Don’t fall apart – read this first!

Don’t FALL BEHIND on your English skills! Even on vacation, you can learn.
Because, even on vacation, I can teach.

Here I am, on vacation last week, during my favorite season….fall! And of course, I love making (spontaneous) lessons to help you, based on what I see and hear in my daily life. I can make a lesson out of just about anything! Even when I’m standing in the woods.

I want to keep your vocabulary from falling apart, so here’s a little vocabulary and grammar lesson for you! (See what I did there?)

I want to share 5 phrasal verbs using ‘fall’ as the base.
What is a phrasal verb?
Well, my darling, that is when a verb (like ‘to fall’) and a preposition (like ‘at’, ‘away’, back’, etc) get together and they make a new verb. Sexy, right? These are used by native speakers all the time.

Here we go!

  1. To fall back on something – have the option to use something if other plans are not successful. ‘I am taking a photography class at night so I have something to fall back on if my pole dancing career doesn’t take off.’


  1. To fall behind – to not make enough progress. ‘Make sure you do your homework, I wouldn’t want you to fall behind this year!’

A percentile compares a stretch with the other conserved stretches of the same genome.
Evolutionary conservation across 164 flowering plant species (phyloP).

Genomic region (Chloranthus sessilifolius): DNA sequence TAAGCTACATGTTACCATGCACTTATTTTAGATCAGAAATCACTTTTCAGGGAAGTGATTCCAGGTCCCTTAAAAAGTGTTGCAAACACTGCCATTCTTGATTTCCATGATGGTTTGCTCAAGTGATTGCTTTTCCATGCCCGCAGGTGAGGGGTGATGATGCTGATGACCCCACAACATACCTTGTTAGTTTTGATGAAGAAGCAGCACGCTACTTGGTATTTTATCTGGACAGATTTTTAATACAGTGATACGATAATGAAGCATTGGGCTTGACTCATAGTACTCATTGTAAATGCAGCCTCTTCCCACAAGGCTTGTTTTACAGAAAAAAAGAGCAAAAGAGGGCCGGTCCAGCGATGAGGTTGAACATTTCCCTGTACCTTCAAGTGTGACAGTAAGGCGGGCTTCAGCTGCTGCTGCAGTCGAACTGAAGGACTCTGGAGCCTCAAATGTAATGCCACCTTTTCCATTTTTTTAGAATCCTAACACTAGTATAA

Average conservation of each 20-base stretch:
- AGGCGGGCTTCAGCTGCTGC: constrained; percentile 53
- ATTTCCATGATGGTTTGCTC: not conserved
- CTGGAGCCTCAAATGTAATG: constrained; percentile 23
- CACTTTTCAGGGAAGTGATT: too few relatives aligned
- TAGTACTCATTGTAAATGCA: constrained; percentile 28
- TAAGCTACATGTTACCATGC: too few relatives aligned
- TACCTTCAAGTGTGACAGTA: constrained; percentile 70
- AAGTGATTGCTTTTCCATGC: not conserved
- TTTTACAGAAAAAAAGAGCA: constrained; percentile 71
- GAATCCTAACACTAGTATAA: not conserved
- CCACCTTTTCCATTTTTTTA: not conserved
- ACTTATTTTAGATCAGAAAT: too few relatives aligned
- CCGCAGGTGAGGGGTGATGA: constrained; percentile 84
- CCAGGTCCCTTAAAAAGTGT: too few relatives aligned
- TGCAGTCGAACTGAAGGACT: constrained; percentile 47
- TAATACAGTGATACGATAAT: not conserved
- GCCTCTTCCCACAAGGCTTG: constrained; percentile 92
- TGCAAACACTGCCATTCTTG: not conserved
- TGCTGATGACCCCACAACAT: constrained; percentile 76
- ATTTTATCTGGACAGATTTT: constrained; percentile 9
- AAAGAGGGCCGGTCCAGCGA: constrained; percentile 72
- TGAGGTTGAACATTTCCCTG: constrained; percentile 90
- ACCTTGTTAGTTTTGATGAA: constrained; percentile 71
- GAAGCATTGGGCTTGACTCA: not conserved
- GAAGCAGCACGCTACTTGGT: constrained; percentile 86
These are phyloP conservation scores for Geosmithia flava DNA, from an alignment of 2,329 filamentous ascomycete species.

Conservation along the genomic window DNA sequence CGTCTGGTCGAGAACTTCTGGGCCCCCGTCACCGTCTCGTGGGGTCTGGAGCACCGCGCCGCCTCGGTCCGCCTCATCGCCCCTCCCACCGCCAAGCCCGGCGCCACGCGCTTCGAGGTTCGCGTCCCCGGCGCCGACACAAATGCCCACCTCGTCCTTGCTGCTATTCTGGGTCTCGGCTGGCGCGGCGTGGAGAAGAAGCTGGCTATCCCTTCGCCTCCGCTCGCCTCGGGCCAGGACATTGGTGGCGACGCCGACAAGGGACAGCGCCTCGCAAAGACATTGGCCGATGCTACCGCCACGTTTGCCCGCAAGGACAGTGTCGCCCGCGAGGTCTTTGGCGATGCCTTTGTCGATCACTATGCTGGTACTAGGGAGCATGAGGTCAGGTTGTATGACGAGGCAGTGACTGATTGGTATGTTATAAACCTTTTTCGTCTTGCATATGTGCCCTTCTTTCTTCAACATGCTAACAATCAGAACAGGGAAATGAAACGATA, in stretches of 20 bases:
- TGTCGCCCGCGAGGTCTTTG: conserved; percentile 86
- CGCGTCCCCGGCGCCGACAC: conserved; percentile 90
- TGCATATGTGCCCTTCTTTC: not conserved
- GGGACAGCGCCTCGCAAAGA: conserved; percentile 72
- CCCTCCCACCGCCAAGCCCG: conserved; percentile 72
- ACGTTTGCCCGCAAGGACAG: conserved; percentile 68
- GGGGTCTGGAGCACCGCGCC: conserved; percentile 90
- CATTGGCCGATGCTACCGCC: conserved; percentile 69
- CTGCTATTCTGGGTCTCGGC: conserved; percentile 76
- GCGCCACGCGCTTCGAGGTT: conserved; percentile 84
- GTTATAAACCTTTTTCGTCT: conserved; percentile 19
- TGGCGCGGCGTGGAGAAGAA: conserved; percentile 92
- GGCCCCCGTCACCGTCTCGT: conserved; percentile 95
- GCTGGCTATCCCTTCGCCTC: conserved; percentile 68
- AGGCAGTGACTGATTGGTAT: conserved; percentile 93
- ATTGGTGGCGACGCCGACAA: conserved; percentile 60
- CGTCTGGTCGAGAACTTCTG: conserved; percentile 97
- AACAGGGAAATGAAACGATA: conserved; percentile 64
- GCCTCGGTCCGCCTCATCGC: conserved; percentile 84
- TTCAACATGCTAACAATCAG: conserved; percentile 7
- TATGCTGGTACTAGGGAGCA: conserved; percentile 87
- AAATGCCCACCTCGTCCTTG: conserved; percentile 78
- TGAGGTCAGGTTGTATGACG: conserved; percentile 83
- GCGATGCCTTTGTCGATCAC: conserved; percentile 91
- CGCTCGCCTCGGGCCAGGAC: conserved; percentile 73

1. To fall apart – to become emotionally upset or to break into smaller pieces. ‘When the antique picture frame fell apart and I saw all the bits of glass on the floor, I fell apart because my uncle gave that to me before he died.’


  1. To fall out – to have an argument with someone. ‘I haven’t seen her in a year – we fell out over who could keep the lava lamp in the breakup.’


  1. To fall for – to fall in love with someone, or to believe a shady story or bad joke. ‘I can’t believe you fell for that guy who told you that he was really a Nigerian prince. You really fell for that ridiculous story?’

Which one will you use today?

I hope this adds more color to your English!


PS: People ask me all the time they should use ‘fall’ or ‘autumn’. ‘Autumn’ is actually the ‘official’ name of the season and used more in the UK than in the US. I don’t care which one you prefer, just remember that ‘autumn’ has a silent N at the end and sounds like ‘AW-tum’. 🙂



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